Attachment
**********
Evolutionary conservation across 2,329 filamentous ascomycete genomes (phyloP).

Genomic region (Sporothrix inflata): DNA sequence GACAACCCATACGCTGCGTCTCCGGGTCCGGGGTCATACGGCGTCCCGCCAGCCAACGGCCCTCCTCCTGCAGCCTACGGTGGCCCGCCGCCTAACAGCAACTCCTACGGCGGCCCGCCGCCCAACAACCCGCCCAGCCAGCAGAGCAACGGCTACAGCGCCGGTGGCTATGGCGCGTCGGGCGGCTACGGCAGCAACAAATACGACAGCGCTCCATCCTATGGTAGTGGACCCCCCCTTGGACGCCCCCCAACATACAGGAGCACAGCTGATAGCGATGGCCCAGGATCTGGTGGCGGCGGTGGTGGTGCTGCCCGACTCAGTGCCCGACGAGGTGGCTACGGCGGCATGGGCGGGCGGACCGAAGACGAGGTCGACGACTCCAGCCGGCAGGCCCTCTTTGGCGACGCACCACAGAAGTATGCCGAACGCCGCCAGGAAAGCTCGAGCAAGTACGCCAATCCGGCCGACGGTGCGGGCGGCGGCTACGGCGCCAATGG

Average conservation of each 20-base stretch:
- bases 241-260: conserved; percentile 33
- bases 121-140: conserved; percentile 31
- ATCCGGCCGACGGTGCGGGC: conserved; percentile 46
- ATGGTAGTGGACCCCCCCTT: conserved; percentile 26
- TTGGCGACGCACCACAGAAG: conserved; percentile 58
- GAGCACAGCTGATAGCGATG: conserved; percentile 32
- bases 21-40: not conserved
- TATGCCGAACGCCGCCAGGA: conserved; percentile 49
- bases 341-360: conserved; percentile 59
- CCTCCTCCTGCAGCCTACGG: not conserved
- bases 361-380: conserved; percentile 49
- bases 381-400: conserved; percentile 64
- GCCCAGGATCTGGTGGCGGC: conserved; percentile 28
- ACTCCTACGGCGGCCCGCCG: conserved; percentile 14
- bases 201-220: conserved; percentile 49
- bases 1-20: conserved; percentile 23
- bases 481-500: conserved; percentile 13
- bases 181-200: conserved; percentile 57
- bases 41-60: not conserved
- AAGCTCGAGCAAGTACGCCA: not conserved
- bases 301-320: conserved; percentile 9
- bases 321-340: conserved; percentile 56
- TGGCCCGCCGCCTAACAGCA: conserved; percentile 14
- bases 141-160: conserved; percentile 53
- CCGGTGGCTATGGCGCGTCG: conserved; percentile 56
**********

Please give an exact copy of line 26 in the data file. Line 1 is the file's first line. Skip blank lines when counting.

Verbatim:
- TGGCCCGCCGCCTAACAGCA: conserved; percentile 14